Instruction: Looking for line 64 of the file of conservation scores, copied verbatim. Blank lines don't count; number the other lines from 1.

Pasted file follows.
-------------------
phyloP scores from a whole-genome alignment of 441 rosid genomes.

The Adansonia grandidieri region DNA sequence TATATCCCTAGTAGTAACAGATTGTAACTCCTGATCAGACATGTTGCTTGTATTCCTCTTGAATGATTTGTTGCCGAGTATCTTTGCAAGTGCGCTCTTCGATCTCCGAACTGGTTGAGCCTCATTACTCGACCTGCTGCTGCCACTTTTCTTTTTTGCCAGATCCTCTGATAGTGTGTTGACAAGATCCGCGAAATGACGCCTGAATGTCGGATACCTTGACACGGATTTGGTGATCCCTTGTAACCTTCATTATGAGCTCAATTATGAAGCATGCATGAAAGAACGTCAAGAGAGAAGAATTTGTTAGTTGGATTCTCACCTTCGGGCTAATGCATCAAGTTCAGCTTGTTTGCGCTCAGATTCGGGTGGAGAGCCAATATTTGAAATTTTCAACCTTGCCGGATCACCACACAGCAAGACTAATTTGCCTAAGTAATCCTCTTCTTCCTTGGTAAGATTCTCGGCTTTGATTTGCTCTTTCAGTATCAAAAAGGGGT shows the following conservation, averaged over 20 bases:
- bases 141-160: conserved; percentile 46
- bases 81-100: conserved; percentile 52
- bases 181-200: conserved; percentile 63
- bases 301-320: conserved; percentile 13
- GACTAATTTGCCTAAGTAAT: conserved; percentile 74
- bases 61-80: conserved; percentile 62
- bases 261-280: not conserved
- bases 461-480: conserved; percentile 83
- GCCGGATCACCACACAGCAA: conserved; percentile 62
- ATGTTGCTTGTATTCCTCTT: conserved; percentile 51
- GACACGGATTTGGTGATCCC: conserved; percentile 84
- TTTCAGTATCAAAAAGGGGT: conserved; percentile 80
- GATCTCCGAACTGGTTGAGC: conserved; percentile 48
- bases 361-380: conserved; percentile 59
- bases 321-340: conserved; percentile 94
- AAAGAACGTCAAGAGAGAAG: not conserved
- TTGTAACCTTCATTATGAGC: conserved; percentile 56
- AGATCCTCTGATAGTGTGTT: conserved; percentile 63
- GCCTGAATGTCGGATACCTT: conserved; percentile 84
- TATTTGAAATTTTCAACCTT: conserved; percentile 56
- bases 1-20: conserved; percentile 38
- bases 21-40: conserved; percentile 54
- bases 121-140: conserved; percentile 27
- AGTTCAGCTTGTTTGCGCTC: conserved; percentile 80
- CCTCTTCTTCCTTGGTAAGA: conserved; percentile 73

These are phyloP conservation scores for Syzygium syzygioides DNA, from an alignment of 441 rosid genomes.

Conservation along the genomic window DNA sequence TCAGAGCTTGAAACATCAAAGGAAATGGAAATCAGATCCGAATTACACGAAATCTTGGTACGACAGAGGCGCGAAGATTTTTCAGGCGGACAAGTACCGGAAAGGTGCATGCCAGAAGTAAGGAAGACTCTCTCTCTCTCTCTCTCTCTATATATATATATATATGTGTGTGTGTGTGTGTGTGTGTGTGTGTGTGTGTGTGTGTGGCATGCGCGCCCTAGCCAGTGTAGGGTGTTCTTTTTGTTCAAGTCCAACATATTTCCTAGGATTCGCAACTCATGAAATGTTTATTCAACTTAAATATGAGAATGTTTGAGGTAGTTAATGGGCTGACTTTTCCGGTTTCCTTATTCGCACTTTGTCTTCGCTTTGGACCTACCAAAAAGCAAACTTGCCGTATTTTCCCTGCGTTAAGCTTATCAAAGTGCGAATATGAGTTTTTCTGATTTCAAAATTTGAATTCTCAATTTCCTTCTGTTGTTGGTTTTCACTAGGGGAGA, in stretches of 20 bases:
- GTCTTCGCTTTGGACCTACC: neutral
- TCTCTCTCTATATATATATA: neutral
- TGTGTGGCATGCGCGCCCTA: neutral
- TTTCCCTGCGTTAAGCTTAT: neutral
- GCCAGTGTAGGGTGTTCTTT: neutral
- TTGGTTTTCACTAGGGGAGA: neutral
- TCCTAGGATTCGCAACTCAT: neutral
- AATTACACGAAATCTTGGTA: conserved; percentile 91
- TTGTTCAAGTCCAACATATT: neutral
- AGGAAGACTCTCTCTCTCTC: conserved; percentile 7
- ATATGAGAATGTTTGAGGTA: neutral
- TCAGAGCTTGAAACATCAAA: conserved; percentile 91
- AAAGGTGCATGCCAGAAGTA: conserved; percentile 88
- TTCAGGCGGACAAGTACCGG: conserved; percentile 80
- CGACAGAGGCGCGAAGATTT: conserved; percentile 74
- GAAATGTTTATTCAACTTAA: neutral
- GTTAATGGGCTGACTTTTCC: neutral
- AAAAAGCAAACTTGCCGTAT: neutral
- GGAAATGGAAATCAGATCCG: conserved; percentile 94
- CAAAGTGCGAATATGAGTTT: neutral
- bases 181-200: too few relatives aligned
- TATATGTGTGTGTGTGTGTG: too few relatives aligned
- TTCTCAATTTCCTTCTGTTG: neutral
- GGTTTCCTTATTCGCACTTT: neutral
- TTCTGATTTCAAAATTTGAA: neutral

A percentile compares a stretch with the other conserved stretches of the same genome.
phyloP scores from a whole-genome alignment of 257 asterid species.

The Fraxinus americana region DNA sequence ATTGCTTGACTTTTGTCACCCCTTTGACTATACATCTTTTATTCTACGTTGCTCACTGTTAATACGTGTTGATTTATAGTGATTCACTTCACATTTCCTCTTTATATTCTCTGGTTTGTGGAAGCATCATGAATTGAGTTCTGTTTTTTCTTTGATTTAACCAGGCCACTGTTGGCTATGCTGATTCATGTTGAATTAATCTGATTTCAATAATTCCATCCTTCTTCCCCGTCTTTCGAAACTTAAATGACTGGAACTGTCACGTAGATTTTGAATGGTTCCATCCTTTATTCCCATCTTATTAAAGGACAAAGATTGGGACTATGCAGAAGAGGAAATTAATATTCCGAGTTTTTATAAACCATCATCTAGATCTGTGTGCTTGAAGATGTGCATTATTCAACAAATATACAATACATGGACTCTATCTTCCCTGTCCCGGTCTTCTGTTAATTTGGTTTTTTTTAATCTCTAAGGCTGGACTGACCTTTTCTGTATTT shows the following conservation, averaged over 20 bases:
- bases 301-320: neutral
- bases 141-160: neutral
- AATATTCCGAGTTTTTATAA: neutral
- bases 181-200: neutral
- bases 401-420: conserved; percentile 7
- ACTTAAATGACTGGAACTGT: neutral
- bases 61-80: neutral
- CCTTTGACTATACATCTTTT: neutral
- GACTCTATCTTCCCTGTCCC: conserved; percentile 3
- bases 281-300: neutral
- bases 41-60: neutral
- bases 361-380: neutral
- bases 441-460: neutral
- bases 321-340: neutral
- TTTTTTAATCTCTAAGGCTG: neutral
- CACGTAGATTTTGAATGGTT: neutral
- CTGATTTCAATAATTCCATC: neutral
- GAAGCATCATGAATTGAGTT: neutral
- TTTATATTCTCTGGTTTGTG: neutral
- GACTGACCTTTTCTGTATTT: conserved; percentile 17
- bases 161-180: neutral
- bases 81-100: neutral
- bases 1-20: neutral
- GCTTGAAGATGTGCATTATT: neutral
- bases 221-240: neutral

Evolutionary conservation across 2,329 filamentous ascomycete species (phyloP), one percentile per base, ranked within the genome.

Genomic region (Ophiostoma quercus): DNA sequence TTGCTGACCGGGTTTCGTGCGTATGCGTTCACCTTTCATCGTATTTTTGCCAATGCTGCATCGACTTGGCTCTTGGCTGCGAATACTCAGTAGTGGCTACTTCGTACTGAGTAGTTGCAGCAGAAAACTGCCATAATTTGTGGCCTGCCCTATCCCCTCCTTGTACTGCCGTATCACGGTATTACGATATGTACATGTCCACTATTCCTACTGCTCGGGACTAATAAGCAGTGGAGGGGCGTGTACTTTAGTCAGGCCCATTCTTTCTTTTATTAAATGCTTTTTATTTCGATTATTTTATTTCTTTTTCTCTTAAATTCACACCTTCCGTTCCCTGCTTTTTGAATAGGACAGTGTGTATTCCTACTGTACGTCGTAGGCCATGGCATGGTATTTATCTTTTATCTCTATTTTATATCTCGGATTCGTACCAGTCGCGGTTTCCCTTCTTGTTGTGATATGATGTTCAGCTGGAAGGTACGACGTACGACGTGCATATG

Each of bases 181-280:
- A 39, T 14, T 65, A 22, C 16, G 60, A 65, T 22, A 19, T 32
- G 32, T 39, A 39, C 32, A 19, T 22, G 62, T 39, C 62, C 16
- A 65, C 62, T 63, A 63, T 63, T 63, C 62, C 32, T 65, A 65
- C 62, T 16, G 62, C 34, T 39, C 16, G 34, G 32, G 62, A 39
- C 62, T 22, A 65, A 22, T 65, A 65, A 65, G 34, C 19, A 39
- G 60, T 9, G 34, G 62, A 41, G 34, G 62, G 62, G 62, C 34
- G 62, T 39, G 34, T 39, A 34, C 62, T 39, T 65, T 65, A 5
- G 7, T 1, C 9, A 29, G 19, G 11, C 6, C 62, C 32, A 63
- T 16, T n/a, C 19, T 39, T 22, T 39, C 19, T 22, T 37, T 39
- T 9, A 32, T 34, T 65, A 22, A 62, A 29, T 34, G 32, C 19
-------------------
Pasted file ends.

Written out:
- bases 61-80: neutral